Taking over leadership of the field lab in the midst of a pandemic certainly has had its challenges. One of the big events that had to be cancelled this year at Lake Wheeler Road was the very popular Farm Animal Days, which attracts more than 10,000 children and parents to interact with farm animals over the three days of the event.
Another of the field lab’s big events is the annual Turfgrass Field Day, which attracts more than 700 landscape professionals. Recent plans have moved this event completely online, hosting attendees at three different video-conference events.
A new dairy museum opened last fall at the dairy unit, and onsite Howling Cow ice cream sales had just begun. While the museum remains closed, the creamery resumed drive-through ice cream sales last summer. The Agroecology Garden normally offers programs for the community and opportunities for volunteering at the farm. Many municipalities and private companies participate in soil science classes and workshops hosted in the field lab’s Booth Building. But those plans have turned out drastically different this summer – many cancelled or moved to online formats.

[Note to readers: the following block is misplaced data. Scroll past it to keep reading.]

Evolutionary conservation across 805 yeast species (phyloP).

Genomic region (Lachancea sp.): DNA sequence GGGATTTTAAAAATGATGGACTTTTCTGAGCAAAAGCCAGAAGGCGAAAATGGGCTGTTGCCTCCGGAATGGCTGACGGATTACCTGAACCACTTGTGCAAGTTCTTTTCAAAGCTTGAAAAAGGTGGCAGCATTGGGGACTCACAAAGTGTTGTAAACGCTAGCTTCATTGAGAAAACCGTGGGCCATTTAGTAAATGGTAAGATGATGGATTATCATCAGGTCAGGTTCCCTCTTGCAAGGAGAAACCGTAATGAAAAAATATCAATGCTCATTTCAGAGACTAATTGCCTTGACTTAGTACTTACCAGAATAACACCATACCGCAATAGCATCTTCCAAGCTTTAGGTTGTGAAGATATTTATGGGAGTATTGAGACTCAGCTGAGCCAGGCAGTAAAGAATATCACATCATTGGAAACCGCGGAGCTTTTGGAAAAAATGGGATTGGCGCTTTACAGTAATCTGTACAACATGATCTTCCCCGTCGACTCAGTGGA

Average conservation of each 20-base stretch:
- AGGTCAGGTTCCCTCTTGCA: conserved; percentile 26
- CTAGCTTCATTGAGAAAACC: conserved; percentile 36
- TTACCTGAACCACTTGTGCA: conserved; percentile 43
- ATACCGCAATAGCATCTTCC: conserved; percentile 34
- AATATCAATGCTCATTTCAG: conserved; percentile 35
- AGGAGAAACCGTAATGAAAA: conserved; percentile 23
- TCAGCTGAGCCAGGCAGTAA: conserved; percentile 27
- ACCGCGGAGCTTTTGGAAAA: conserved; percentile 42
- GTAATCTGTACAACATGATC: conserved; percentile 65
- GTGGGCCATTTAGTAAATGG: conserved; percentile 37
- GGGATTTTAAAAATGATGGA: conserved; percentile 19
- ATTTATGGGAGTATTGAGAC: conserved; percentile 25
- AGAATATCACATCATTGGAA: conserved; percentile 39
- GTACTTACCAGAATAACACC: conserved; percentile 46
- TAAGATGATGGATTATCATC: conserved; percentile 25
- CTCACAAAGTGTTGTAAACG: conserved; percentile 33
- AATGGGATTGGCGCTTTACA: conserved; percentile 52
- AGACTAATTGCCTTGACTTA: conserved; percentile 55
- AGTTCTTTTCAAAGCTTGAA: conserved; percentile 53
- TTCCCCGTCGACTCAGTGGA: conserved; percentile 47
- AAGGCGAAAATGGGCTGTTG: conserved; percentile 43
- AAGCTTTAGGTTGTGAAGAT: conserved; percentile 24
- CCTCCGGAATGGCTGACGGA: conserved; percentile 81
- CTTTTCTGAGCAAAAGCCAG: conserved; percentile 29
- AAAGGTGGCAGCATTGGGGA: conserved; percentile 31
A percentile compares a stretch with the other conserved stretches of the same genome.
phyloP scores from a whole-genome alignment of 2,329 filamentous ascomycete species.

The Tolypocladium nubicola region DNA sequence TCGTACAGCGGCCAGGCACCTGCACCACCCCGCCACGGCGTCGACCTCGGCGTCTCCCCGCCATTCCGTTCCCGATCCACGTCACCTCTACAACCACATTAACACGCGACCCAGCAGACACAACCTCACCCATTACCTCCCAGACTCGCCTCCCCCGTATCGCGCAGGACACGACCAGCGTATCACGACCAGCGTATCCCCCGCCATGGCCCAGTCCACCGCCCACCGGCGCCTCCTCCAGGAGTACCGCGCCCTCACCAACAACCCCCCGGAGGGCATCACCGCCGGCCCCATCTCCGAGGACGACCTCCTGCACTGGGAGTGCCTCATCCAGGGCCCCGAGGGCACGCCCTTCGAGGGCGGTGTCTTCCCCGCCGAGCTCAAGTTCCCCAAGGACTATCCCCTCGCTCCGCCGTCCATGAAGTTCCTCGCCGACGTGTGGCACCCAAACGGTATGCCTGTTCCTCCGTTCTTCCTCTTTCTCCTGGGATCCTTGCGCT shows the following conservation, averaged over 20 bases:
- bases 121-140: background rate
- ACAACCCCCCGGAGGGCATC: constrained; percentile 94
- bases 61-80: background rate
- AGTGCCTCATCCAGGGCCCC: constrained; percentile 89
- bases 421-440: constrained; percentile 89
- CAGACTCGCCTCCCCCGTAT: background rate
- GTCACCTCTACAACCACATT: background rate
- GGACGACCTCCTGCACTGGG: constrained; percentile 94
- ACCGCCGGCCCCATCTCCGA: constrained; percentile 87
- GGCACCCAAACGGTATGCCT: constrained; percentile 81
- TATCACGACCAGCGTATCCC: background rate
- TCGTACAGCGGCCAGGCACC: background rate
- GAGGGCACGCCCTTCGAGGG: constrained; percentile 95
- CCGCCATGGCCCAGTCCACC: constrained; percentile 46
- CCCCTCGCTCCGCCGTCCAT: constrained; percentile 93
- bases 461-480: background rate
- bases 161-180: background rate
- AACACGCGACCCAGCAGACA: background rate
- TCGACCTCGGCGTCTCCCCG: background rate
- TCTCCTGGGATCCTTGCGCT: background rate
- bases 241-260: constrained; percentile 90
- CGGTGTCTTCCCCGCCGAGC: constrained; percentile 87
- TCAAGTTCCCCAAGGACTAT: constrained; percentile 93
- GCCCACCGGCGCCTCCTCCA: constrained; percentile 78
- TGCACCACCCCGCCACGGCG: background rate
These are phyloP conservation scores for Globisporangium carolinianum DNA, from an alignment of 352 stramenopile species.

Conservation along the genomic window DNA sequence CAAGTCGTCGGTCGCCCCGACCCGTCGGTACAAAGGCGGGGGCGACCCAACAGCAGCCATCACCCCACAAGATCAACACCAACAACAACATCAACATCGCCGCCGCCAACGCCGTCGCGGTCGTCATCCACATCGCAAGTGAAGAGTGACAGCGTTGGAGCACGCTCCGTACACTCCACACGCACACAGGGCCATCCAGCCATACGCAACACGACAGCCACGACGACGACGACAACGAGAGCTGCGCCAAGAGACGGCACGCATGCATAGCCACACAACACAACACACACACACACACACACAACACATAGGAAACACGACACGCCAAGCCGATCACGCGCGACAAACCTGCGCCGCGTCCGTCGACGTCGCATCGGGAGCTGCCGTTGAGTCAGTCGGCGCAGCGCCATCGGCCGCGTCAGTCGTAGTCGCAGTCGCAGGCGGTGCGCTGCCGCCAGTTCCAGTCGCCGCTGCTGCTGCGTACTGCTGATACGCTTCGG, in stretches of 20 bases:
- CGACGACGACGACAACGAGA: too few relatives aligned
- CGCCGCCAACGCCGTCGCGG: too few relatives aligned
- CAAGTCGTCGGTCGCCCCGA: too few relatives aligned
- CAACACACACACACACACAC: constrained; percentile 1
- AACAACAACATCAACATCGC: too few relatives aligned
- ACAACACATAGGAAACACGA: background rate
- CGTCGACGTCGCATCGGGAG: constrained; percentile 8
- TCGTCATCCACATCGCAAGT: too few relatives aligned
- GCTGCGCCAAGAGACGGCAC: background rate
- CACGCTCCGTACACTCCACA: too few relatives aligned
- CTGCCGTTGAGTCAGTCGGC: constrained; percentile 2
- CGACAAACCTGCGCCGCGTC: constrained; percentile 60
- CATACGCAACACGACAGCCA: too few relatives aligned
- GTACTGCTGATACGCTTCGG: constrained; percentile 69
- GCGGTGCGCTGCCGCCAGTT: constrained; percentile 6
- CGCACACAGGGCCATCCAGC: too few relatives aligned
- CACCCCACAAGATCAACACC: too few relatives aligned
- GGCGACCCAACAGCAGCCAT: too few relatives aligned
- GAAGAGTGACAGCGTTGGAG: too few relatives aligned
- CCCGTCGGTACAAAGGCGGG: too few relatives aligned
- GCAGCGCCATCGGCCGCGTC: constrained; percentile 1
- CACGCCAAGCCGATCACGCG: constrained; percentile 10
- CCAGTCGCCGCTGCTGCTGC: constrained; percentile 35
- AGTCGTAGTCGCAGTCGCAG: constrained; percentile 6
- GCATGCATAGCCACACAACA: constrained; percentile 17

Lassiter says that Zoom meetings that have become the norm for campus business have saved her a great deal of time. Though the farm is only a few miles from NC State, the trip to and from campus can be time consuming. However, there just is no substitute for meeting with new colleagues in person, so she has been scheduling one-on-one meetings with faculty and staff as needed.
Lassiter and her husband live on his family farm near Four Oaks with their two children and his parents. Like many North Carolina families, her children – Lucy, age 9, and Lincoln, 4 and a half – have been doing school work on their home computer.
But Lassiter longs for the day when she can drive her children around this vast farm and show them what an interesting place it is.